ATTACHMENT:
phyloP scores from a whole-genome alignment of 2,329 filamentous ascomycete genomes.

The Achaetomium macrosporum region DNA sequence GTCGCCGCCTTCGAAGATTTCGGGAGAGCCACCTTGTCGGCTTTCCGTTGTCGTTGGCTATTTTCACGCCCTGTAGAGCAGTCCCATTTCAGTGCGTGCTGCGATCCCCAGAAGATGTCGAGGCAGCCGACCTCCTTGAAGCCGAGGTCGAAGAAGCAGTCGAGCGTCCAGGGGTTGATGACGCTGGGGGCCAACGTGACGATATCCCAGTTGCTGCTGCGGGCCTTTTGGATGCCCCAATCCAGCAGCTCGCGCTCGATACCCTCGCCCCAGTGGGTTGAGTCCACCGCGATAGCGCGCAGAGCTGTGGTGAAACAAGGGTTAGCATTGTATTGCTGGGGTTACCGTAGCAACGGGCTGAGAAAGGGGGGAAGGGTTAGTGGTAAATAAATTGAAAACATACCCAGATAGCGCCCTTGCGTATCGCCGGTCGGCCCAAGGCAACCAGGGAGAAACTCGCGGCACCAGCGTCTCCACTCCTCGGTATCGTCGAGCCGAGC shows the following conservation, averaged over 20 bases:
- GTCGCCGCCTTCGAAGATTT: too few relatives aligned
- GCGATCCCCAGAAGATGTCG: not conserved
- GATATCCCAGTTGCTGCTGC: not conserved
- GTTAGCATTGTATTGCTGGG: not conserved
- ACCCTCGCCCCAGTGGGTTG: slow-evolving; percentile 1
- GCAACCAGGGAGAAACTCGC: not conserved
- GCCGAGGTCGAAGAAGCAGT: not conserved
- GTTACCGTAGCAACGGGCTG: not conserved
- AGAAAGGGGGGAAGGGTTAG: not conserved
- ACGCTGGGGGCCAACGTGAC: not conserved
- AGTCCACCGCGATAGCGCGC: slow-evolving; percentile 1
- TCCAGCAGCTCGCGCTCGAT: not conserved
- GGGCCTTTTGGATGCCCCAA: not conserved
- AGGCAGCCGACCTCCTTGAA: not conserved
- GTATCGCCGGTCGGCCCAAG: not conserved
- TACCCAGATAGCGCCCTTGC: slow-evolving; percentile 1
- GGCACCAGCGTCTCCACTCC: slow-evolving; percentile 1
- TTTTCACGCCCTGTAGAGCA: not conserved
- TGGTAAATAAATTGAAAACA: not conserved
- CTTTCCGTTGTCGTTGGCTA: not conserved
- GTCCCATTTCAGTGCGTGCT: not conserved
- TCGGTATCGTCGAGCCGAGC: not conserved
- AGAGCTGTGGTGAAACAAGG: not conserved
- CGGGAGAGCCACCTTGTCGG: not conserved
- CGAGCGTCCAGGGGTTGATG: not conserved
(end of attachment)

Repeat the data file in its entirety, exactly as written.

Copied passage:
phyloP scores from a whole-genome alignment of 2,329 filamentous ascomycete genomes.

The Achaetomium macrosporum region DNA sequence GTCGCCGCCTTCGAAGATTTCGGGAGAGCCACCTTGTCGGCTTTCCGTTGTCGTTGGCTATTTTCACGCCCTGTAGAGCAGTCCCATTTCAGTGCGTGCTGCGATCCCCAGAAGATGTCGAGGCAGCCGACCTCCTTGAAGCCGAGGTCGAAGAAGCAGTCGAGCGTCCAGGGGTTGATGACGCTGGGGGCCAACGTGACGATATCCCAGTTGCTGCTGCGGGCCTTTTGGATGCCCCAATCCAGCAGCTCGCGCTCGATACCCTCGCCCCAGTGGGTTGAGTCCACCGCGATAGCGCGCAGAGCTGTGGTGAAACAAGGGTTAGCATTGTATTGCTGGGGTTACCGTAGCAACGGGCTGAGAAAGGGGGGAAGGGTTAGTGGTAAATAAATTGAAAACATACCCAGATAGCGCCCTTGCGTATCGCCGGTCGGCCCAAGGCAACCAGGGAGAAACTCGCGGCACCAGCGTCTCCACTCCTCGGTATCGTCGAGCCGAGC shows the following conservation, averaged over 20 bases:
- GTCGCCGCCTTCGAAGATTT: too few relatives aligned
- GCGATCCCCAGAAGATGTCG: not conserved
- GATATCCCAGTTGCTGCTGC: not conserved
- GTTAGCATTGTATTGCTGGG: not conserved
- ACCCTCGCCCCAGTGGGTTG: slow-evolving; percentile 1
- GCAACCAGGGAGAAACTCGC: not conserved
- GCCGAGGTCGAAGAAGCAGT: not conserved
- GTTACCGTAGCAACGGGCTG: not conserved
- AGAAAGGGGGGAAGGGTTAG: not conserved
- ACGCTGGGGGCCAACGTGAC: not conserved
- AGTCCACCGCGATAGCGCGC: slow-evolving; percentile 1
- TCCAGCAGCTCGCGCTCGAT: not conserved
- GGGCCTTTTGGATGCCCCAA: not conserved
- AGGCAGCCGACCTCCTTGAA: not conserved
- GTATCGCCGGTCGGCCCAAG: not conserved
- TACCCAGATAGCGCCCTTGC: slow-evolving; percentile 1
- GGCACCAGCGTCTCCACTCC: slow-evolving; percentile 1
- TTTTCACGCCCTGTAGAGCA: not conserved
- TGGTAAATAAATTGAAAACA: not conserved
- CTTTCCGTTGTCGTTGGCTA: not conserved
- GTCCCATTTCAGTGCGTGCT: not conserved
- TCGGTATCGTCGAGCCGAGC: not conserved
- AGAGCTGTGGTGAAACAAGG: not conserved
- CGGGAGAGCCACCTTGTCGG: not conserved
- CGAGCGTCCAGGGGTTGATG: not conserved